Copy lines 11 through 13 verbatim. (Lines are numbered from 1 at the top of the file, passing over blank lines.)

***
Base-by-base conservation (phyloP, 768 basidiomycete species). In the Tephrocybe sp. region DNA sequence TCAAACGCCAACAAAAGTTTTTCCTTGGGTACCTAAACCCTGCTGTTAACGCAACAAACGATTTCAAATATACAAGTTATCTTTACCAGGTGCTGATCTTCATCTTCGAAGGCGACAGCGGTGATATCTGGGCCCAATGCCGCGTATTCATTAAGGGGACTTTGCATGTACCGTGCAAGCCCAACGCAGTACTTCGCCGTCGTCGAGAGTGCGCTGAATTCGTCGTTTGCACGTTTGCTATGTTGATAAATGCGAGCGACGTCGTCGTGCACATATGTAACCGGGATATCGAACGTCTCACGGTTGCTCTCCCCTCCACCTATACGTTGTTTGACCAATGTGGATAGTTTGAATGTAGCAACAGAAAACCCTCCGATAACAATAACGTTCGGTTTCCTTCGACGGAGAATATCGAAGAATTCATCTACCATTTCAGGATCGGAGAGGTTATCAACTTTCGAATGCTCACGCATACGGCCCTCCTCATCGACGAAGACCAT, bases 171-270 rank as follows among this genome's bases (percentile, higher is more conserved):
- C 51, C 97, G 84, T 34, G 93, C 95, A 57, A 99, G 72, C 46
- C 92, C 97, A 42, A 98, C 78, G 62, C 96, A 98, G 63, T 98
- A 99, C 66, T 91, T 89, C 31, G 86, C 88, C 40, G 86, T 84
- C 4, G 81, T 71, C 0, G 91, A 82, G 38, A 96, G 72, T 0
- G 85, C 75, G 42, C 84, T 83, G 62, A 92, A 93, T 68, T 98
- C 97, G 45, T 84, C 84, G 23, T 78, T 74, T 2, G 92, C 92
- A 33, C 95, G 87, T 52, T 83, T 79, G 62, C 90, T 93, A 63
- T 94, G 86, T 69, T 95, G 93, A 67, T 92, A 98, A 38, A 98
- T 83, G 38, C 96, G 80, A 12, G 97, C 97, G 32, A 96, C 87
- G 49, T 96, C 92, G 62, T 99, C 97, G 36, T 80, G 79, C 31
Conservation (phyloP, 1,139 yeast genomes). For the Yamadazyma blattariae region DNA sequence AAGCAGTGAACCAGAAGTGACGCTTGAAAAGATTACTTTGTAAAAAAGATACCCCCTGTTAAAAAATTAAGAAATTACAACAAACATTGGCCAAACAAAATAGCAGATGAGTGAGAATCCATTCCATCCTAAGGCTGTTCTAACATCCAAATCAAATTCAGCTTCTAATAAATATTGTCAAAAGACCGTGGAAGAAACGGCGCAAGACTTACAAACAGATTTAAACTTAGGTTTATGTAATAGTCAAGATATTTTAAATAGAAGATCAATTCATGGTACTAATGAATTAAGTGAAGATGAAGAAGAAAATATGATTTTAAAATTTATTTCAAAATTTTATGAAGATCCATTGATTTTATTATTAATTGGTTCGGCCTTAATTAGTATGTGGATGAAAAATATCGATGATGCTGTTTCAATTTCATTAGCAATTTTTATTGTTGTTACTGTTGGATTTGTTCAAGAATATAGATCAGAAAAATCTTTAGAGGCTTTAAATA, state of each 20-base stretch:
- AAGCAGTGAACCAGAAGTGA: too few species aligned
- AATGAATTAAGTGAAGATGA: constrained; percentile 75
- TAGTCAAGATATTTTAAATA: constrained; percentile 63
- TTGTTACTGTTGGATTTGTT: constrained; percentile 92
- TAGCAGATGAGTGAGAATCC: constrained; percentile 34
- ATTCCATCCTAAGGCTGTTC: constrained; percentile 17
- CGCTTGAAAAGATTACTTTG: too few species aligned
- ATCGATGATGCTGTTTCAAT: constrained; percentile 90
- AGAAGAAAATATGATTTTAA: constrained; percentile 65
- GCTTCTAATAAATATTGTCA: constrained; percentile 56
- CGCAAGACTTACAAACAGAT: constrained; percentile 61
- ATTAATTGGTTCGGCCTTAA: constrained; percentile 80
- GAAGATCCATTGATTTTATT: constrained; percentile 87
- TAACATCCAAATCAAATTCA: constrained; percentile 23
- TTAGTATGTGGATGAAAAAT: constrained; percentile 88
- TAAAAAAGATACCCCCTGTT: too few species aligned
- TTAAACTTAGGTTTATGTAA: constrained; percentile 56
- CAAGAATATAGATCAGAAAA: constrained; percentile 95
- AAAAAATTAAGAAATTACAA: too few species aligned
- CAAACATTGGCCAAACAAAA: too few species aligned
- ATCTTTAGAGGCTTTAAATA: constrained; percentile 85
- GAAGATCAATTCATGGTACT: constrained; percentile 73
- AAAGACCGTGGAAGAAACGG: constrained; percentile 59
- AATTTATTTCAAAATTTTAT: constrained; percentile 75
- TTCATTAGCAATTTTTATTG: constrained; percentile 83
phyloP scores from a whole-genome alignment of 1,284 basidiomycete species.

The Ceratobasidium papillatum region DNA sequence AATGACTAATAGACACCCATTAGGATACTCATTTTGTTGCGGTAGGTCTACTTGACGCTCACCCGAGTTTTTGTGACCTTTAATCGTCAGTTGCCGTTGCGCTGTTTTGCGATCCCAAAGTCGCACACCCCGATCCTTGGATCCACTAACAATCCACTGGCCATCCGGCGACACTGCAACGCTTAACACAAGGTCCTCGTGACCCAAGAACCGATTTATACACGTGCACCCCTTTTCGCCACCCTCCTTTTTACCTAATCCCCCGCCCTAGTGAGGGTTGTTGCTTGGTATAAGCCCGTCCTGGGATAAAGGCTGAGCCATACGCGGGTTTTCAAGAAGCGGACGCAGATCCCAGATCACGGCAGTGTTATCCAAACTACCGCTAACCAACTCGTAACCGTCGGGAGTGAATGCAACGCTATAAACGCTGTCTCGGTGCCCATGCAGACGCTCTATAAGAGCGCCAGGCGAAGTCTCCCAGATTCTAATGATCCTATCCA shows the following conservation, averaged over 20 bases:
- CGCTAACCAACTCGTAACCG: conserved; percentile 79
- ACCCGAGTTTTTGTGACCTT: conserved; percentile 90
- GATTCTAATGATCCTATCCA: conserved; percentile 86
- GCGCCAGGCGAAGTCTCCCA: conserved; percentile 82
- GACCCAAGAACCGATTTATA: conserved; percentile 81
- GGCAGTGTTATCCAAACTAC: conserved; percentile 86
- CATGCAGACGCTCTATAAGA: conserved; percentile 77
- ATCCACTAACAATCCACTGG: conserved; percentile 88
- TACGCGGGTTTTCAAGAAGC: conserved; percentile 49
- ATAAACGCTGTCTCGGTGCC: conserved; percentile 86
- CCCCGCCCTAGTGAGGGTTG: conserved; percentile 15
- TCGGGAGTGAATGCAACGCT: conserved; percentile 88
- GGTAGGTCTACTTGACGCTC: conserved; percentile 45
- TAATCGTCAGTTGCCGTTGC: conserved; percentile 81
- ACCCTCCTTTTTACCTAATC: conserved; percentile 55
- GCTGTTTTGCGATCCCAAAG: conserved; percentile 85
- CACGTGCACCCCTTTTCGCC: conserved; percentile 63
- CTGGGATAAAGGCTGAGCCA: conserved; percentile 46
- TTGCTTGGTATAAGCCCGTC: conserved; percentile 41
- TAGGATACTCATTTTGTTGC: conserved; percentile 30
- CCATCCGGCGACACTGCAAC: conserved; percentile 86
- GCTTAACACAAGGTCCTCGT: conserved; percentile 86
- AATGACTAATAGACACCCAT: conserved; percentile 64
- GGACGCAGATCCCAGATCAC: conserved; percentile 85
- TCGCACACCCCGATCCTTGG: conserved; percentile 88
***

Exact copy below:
- G 49, T 96, C 92, G 62, T 99, C 97, G 36, T 80, G 79, C 31
Conservation (phyloP, 1,139 yeast genomes). For the Yamadazyma blattariae region DNA sequence AAGCAGTGAACCAGAAGTGACGCTTGAAAAGATTACTTTGTAAAAAAGATACCCCCTGTTAAAAAATTAAGAAATTACAACAAACATTGGCCAAACAAAATAGCAGATGAGTGAGAATCCATTCCATCCTAAGGCTGTTCTAACATCCAAATCAAATTCAGCTTCTAATAAATATTGTCAAAAGACCGTGGAAGAAACGGCGCAAGACTTACAAACAGATTTAAACTTAGGTTTATGTAATAGTCAAGATATTTTAAATAGAAGATCAATTCATGGTACTAATGAATTAAGTGAAGATGAAGAAGAAAATATGATTTTAAAATTTATTTCAAAATTTTATGAAGATCCATTGATTTTATTATTAATTGGTTCGGCCTTAATTAGTATGTGGATGAAAAATATCGATGATGCTGTTTCAATTTCATTAGCAATTTTTATTGTTGTTACTGTTGGATTTGTTCAAGAATATAGATCAGAAAAATCTTTAGAGGCTTTAAATA, state of each 20-base stretch:
- AAGCAGTGAACCAGAAGTGA: too few species aligned